John leads us first to the Bou Inania medersa. This, like its larger namesake in Fez, was built under the Marinid dynasty (built 1331-1351). I’m struck by the way the lower level of the building, lined with zellij and cedar screens, gives the effect of being underwater, or a watery reflection, as if the main level of the building started half a story above ground.
John tells us to find the center of the pattern (here, the black eight-pointed star) and count the number of layers of decoration radiating out from that center. I count nine layers out to the light blue stars, for what it’s worth. But notice too the excruciatingly small black and white tiled circles around the outside of the pattern. I’m very taken with the multitude of shapes and play of colors here.
John tells us a little about the work of the medersas, an intermediate level of Islamic schooling. Students would have begun their educations in kuttabs or msids, schools often attached to a mosque or a zawiya. Such schools would teach the beginning elements of Arabic speaking and writing, along with memorization of early (shorter) surahs. More talented and motivated students would arrive at medersas, and their goal would be mastery of the Qur’an in its entirety. Students would also study astrology, astronomy, and law. Astrology was linked to the human body and its health; astronomy was important for Islamic practices, ranging from certainty about when to perform the five daily prayers to advance warning about the timing of holy days.
In studying law, the student’s job was to memorize not only the primary texts of the law or sharia, but also all subsequent discussions of the primary text within the tradition. This education would conclude with an oral exam in which each student would be presented with a hypothetical legal case and asked to solve it by quoting from memory (word for word) both the main source of law in this area plus all subsequent texts on the subject, along with an account of how the student would apply these texts. Students who passed this test would be awarded an Ijazah and given a robe and a turban–the origin of graduation robes and mortarboards in the West, where educational systems lagged behind this level of medieval Islamic development.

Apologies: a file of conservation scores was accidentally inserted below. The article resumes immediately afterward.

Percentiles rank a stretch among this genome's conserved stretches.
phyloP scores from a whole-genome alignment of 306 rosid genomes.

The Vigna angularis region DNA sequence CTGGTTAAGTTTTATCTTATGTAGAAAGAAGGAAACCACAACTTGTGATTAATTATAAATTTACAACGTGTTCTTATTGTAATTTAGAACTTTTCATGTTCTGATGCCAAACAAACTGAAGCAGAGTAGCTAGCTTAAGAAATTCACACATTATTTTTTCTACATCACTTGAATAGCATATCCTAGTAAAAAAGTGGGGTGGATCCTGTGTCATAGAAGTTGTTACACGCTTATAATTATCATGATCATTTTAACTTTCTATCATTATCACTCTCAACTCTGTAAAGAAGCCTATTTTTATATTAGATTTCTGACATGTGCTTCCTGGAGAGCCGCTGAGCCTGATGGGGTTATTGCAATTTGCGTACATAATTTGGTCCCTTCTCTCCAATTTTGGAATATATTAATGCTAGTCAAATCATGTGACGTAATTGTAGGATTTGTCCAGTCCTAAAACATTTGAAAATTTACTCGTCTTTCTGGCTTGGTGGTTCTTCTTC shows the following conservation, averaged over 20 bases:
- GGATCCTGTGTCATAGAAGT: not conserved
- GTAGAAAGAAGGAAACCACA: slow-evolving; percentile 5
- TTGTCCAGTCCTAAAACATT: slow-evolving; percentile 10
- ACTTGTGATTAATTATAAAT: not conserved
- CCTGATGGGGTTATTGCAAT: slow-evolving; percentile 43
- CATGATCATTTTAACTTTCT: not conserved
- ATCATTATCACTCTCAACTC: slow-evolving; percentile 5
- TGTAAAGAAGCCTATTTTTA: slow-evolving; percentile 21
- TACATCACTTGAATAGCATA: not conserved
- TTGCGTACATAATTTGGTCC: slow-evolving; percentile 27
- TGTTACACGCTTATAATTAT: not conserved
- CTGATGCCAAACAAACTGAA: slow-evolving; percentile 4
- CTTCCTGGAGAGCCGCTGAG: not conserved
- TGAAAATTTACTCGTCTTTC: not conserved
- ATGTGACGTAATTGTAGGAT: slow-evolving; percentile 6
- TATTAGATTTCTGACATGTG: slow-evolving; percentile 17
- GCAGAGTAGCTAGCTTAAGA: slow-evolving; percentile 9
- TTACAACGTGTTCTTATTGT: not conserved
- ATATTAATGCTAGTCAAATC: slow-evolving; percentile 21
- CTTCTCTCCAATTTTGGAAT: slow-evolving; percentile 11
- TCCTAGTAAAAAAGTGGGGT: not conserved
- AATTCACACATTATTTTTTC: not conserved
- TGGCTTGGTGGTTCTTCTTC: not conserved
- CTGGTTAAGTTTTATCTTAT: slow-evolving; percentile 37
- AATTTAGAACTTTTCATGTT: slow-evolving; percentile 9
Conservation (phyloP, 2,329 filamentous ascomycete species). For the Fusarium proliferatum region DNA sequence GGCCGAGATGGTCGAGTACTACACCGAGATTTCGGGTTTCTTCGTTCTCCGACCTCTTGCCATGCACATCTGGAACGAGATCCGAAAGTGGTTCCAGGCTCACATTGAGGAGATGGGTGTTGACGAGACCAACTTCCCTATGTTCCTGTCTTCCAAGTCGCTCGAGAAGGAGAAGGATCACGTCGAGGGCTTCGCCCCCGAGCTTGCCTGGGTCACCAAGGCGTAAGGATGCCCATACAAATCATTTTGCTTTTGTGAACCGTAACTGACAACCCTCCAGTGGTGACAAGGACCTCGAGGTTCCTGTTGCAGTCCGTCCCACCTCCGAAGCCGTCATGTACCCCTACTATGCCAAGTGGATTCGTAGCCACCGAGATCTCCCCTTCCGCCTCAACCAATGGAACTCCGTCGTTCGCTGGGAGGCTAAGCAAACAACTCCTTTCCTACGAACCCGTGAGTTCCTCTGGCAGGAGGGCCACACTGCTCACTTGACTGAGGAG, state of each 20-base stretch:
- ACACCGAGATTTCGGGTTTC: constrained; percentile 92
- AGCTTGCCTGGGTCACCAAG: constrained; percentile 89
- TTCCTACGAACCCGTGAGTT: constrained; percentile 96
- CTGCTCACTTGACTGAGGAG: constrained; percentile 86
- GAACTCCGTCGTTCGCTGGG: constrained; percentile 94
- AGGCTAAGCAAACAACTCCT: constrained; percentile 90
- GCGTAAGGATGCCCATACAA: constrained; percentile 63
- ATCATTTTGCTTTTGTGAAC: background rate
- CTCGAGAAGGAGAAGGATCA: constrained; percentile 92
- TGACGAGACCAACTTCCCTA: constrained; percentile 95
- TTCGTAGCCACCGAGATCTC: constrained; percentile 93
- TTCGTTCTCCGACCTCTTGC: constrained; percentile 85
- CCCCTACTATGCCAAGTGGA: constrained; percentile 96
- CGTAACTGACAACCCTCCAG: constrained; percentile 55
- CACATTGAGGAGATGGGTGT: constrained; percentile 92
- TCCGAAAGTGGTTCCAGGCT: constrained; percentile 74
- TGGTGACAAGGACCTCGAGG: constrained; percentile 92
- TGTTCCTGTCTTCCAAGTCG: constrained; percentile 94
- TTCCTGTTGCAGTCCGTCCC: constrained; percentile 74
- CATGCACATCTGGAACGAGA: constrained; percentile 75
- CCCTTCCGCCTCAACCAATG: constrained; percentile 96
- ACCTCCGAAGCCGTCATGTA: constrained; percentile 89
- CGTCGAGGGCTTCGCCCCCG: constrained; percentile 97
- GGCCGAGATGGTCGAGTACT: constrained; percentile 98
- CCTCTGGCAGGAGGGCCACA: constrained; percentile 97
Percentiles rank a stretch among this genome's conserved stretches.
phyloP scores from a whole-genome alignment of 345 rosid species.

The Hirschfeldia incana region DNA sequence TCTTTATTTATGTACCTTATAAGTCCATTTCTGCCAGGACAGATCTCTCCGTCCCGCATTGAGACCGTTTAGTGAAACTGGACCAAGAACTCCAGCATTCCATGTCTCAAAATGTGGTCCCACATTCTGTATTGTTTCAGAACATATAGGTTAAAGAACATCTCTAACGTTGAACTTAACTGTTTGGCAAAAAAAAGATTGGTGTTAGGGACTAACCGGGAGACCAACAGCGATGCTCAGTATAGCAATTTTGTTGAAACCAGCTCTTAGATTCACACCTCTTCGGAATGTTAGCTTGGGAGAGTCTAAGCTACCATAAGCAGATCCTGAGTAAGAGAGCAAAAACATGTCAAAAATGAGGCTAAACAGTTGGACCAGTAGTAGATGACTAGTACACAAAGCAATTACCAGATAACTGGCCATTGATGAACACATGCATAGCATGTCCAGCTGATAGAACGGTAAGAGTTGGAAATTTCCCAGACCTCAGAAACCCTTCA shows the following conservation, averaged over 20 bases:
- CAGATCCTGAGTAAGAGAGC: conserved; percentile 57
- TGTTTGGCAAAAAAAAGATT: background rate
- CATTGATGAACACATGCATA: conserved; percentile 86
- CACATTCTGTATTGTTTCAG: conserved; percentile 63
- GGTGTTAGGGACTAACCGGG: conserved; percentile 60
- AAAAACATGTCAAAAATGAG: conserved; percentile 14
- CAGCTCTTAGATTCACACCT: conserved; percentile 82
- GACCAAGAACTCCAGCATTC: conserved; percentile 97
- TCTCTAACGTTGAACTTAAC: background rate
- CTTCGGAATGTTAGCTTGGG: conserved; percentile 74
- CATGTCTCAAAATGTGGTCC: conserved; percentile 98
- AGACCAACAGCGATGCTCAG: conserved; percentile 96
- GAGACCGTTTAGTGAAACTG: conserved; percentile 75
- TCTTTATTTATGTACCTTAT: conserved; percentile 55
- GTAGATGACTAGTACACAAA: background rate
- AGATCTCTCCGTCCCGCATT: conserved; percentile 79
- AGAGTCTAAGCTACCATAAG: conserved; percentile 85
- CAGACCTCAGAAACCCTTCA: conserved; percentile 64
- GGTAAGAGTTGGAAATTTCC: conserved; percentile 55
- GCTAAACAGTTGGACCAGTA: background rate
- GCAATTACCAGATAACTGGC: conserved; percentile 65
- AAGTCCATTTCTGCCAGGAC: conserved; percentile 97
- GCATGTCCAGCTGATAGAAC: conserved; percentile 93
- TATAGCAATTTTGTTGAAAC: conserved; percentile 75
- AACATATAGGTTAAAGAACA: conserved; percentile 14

At Independence, 30% of the Moroccan population was educated (could read and write) and almost 100% of those educated people came from these medersas. The medersas were closed in the 1960s, to be replaced by public schools. The fact that the Bou Inania no longer functions as a school or a religious center means that we can climb the stairs to look at the student dormitories.
This room might have housed two older boys: windows became available as you moved up in the hierarchy. Larger rooms would have housed four boys. There would never have been much space to spare. Yet you would have been fed, and housed, given one new set of clothing each year, plus enough freedom from other tasks in order to dedicate yourself to mastering the Qur’an and its applications to law, life, and theology. Medersas and their students were funded by wealthy merchants or craft guilds for the honor they brought to the city. Still, everyone knew boys would be boys: the doors to these rooms lock from the outside, and there were common accounts of students slipping away from the medersa over the rooftops and trying to sneak back in again late at night.
We climb up to the roof ourselves to look at the renovated minaret. In 2010, the minaret of the nearby Bab Berdieyinne Mosque collapsed during Friday prayers, killing 41 people and injuring many others. The king ordered that minaret rebuilt to historical specifications and other minarets inspected and renovated to prevent further damages.
We ask John the meaning of the three golden balls mounted on the top of many minarets in Morocco. He tells us the traditional story: the chief wife of a sultan in Marrakesh is supposed to have broken her Ramadan fast with 3 pomegranate seeds; in remorse, she had all her gold jewelry melted down and made into three “seeds” to be mounted on the Koutoubia minaret in Marrakesh, to the glory of Allah.
Time to leave and wander the medina for a while.
Look familiar? Think of the Attarine in Fez…